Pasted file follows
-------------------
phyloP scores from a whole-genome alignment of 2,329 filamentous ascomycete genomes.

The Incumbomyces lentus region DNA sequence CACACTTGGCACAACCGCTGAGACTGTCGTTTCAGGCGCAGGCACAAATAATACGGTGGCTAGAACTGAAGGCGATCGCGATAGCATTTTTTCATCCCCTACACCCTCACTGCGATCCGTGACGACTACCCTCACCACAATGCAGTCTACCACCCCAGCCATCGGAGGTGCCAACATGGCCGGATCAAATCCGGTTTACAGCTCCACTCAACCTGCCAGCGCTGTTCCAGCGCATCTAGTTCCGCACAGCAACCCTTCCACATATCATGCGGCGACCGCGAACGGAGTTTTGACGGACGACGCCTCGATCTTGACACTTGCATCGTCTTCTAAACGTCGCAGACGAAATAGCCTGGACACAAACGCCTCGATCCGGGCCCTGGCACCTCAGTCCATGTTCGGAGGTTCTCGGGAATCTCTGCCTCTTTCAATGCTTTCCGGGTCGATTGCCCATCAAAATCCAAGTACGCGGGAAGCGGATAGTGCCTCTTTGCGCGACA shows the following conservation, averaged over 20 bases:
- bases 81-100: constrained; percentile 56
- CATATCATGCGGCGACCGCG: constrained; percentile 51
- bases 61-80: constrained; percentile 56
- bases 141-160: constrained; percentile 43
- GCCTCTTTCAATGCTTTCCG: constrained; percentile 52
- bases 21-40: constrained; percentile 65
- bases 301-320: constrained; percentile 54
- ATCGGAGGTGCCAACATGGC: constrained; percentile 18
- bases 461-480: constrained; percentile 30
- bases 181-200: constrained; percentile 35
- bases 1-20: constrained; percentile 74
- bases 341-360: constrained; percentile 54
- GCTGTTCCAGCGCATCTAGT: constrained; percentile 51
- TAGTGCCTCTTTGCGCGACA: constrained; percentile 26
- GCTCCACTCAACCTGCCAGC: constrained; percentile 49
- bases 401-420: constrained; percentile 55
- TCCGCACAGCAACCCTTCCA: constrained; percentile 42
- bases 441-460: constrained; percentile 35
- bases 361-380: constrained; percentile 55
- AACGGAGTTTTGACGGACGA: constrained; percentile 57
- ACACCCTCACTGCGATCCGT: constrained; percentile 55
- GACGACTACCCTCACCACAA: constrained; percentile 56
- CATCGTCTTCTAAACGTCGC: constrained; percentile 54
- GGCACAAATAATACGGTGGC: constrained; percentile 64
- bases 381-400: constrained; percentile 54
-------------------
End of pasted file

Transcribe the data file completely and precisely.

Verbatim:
phyloP scores from a whole-genome alignment of 2,329 filamentous ascomycete genomes.

The Incumbomyces lentus region DNA sequence CACACTTGGCACAACCGCTGAGACTGTCGTTTCAGGCGCAGGCACAAATAATACGGTGGCTAGAACTGAAGGCGATCGCGATAGCATTTTTTCATCCCCTACACCCTCACTGCGATCCGTGACGACTACCCTCACCACAATGCAGTCTACCACCCCAGCCATCGGAGGTGCCAACATGGCCGGATCAAATCCGGTTTACAGCTCCACTCAACCTGCCAGCGCTGTTCCAGCGCATCTAGTTCCGCACAGCAACCCTTCCACATATCATGCGGCGACCGCGAACGGAGTTTTGACGGACGACGCCTCGATCTTGACACTTGCATCGTCTTCTAAACGTCGCAGACGAAATAGCCTGGACACAAACGCCTCGATCCGGGCCCTGGCACCTCAGTCCATGTTCGGAGGTTCTCGGGAATCTCTGCCTCTTTCAATGCTTTCCGGGTCGATTGCCCATCAAAATCCAAGTACGCGGGAAGCGGATAGTGCCTCTTTGCGCGACA shows the following conservation, averaged over 20 bases:
- bases 81-100: constrained; percentile 56
- CATATCATGCGGCGACCGCG: constrained; percentile 51
- bases 61-80: constrained; percentile 56
- bases 141-160: constrained; percentile 43
- GCCTCTTTCAATGCTTTCCG: constrained; percentile 52
- bases 21-40: constrained; percentile 65
- bases 301-320: constrained; percentile 54
- ATCGGAGGTGCCAACATGGC: constrained; percentile 18
- bases 461-480: constrained; percentile 30
- bases 181-200: constrained; percentile 35
- bases 1-20: constrained; percentile 74
- bases 341-360: constrained; percentile 54
- GCTGTTCCAGCGCATCTAGT: constrained; percentile 51
- TAGTGCCTCTTTGCGCGACA: constrained; percentile 26
- GCTCCACTCAACCTGCCAGC: constrained; percentile 49
- bases 401-420: constrained; percentile 55
- TCCGCACAGCAACCCTTCCA: constrained; percentile 42
- bases 441-460: constrained; percentile 35
- bases 361-380: constrained; percentile 55
- AACGGAGTTTTGACGGACGA: constrained; percentile 57
- ACACCCTCACTGCGATCCGT: constrained; percentile 55
- GACGACTACCCTCACCACAA: constrained; percentile 56
- CATCGTCTTCTAAACGTCGC: constrained; percentile 54
- GGCACAAATAATACGGTGGC: constrained; percentile 64
- bases 381-400: constrained; percentile 54